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The examples I have are actual active differentials. I hate the brake based ones and how in the past few years they are calling it active and giving it fancy names.
I know the G70 uses brake based torque vectoring but since it is RWD based, it at least pushes you through the corner with the rear bias. The FWD based brake torque vectoring just cuts the power and you can notice that the vehicle is slowing down through the corner.
Of course nothing beats an Active Rear Differential which makes taking corners feel like you're on rails!
The 3.3 trims in the US have a clutch-type LSD in the rear, even on AWD models. No brake based torque vectoring, at least in the rear end! But still, you're right, it wouldn't be considered an active diff, as it's still all mechanical. Even so, I still consider this a plus, as it's much much better than that silly brake based stuff, but not quite on par with something like BMW's E-Diff found on the latest M2/M3/M4.

Those images are from the G70 AR brochure. G70 specific. Not HTRAC general.
Ah, I gotcha. Didn't realize that! Now we gotta figure out how that slide that slip angle posted fits in with everything... We must find the truth!!
 

NLJ

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The 3.3 trims in the US have a clutch-type LSD in the rear. No brake based torque vectoring on those models, as least in the rear end! But still, you're right, it wouldn't be considered an active diff, as it's still all mechanical. Even so, I still consider this a plus, as it's much much better than that silly brake based stuff, but not quite on par with something like BMW's E-Diff found on the latest M2/M3/M4.



Ah, I gotcha. Didn't realize that! Now we gotta figure out how that slide that slip angle posted fits in with everything... We must find the truth!!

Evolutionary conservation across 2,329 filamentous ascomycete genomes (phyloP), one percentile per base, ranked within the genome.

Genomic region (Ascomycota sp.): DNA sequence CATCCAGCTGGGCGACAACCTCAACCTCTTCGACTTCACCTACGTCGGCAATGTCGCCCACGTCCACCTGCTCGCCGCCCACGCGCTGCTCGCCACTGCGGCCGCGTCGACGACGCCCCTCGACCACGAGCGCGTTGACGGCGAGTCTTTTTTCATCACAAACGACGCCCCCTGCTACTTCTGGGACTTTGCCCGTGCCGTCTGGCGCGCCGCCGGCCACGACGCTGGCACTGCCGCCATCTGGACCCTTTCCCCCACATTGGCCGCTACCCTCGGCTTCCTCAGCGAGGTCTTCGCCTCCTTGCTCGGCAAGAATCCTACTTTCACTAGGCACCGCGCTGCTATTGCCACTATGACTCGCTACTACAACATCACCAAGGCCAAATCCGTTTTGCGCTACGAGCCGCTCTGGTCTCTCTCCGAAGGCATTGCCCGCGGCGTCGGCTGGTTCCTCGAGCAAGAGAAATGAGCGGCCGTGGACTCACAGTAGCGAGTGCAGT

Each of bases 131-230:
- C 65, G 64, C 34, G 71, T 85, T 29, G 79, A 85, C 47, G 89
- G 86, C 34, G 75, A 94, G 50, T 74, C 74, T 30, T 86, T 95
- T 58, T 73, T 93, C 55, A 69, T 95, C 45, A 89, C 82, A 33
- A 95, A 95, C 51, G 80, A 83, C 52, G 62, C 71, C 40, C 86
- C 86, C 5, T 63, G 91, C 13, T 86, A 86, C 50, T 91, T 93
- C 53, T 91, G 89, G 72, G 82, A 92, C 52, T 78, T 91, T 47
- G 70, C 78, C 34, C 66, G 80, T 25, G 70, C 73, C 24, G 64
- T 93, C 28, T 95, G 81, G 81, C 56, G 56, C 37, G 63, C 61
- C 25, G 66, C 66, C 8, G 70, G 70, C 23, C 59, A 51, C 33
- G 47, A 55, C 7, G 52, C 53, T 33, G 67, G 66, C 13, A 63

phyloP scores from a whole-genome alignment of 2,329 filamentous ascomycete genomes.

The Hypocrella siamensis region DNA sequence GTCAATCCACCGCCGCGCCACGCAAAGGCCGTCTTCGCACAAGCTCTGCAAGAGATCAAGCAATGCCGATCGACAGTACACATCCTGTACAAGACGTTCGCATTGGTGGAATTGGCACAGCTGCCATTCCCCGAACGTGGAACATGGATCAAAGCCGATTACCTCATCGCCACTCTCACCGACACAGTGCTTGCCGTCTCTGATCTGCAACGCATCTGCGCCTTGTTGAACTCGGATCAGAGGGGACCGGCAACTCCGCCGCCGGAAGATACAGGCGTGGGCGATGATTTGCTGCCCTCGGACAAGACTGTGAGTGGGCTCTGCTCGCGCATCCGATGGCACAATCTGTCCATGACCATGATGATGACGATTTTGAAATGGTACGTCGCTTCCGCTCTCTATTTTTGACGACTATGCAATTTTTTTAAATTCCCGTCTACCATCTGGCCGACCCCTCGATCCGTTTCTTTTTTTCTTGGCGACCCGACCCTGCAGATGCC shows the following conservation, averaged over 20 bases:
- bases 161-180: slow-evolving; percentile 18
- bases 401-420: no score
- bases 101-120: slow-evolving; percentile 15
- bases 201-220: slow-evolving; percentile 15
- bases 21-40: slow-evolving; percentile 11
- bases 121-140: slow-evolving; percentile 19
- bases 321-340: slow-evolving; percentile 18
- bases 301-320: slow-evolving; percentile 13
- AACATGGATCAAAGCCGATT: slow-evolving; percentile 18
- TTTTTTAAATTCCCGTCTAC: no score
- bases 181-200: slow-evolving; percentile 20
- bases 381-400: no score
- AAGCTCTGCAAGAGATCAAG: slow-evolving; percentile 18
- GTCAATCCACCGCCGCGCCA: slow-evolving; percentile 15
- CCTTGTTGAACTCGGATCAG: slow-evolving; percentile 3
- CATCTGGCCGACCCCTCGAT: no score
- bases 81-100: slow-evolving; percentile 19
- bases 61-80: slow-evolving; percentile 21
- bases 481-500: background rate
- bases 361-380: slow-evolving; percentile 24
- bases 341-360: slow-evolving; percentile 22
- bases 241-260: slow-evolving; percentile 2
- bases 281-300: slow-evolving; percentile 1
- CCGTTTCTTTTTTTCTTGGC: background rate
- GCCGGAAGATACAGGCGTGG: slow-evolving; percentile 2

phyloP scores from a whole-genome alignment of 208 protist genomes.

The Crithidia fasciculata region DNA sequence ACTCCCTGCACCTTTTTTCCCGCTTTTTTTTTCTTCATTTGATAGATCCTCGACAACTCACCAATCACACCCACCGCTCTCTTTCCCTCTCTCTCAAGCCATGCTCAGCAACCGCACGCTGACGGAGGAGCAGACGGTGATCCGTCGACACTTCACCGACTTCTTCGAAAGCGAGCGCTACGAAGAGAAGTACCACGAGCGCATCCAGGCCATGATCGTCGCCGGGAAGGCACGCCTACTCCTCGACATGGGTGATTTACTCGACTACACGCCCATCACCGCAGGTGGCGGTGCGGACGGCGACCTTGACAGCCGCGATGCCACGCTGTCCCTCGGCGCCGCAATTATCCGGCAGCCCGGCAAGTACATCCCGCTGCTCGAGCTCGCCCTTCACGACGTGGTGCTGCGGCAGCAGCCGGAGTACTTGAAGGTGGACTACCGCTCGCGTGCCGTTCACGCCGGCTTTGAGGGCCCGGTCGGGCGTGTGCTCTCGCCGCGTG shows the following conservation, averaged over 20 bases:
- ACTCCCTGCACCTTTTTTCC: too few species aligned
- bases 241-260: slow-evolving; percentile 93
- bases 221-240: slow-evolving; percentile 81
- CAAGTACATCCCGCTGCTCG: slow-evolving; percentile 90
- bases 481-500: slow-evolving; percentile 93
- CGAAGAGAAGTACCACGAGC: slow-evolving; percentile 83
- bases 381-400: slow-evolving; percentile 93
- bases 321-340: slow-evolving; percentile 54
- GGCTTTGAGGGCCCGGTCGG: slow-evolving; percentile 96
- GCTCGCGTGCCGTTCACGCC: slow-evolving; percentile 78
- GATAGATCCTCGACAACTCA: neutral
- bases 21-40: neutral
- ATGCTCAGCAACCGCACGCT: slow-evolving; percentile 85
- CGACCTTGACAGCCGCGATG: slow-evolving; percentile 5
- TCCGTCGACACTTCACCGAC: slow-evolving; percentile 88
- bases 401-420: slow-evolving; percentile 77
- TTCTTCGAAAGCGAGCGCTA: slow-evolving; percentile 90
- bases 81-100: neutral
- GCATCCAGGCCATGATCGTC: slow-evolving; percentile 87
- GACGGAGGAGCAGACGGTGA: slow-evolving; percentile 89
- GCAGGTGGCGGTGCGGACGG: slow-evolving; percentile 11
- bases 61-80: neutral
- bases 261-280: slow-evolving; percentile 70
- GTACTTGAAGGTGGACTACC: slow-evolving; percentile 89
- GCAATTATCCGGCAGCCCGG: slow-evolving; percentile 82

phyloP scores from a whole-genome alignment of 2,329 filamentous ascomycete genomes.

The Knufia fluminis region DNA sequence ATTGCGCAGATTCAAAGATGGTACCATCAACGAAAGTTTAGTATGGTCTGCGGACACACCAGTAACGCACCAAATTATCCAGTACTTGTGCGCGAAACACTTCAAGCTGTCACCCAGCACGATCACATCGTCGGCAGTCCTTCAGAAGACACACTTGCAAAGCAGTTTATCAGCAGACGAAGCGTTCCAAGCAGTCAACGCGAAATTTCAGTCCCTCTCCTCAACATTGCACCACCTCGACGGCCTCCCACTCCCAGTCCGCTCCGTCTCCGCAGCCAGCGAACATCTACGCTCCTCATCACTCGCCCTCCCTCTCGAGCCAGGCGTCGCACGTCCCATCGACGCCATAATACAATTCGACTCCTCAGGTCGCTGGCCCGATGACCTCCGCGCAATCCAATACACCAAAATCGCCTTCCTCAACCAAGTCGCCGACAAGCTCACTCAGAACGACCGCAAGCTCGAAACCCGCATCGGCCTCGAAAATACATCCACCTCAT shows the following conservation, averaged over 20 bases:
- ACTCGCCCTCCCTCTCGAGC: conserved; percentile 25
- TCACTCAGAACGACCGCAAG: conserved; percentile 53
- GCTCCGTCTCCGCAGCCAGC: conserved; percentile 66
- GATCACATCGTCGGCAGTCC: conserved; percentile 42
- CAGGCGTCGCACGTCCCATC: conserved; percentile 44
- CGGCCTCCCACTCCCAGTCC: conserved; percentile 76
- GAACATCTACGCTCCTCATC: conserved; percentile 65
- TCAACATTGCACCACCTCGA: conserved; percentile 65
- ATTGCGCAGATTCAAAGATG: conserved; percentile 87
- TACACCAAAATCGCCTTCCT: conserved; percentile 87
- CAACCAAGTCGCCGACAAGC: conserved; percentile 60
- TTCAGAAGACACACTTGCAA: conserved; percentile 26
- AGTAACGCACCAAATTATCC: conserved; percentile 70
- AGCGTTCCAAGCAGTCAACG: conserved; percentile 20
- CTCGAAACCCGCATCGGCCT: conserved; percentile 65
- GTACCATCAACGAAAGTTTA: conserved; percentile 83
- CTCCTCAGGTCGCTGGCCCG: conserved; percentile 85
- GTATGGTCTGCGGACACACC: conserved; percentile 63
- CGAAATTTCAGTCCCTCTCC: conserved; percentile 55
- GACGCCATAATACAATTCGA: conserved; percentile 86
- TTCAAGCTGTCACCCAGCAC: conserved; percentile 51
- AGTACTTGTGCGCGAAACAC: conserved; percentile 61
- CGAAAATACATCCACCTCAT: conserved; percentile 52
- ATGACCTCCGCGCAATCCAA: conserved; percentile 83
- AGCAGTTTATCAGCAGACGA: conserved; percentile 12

Even with the LSD, I believe it does some minor brake based torque vectoring. I remember reading some members posting how it was occasionally erratic mid corner in slippery conditions.
I could be wrong and it could just be over aggressive EBD instead!
______________________________
 

Toddasaurus

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Even with the LSD, I believe it does some minor brake based torque vectoring. I remember reading some members posting how it was occasionally erratic mid corner in slippery conditions.
I could be wrong and it could just be over aggressive EBD instead!
Ahhhhhh, I remember reading about both those things too... Completely forgot about it.. Hmmm... I think you're right about this.
 

NLJ

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Ahhhhhh, I remember reading about both those things too... Completely forgot about it.. Hmmm... I think you're right about this.
If I recall correctly, The Smoking Tire review from a couple of days ago also mentions this. I believe he said you can turn it off by disabling ESC so it lets the slip occur without trying to straighten it out.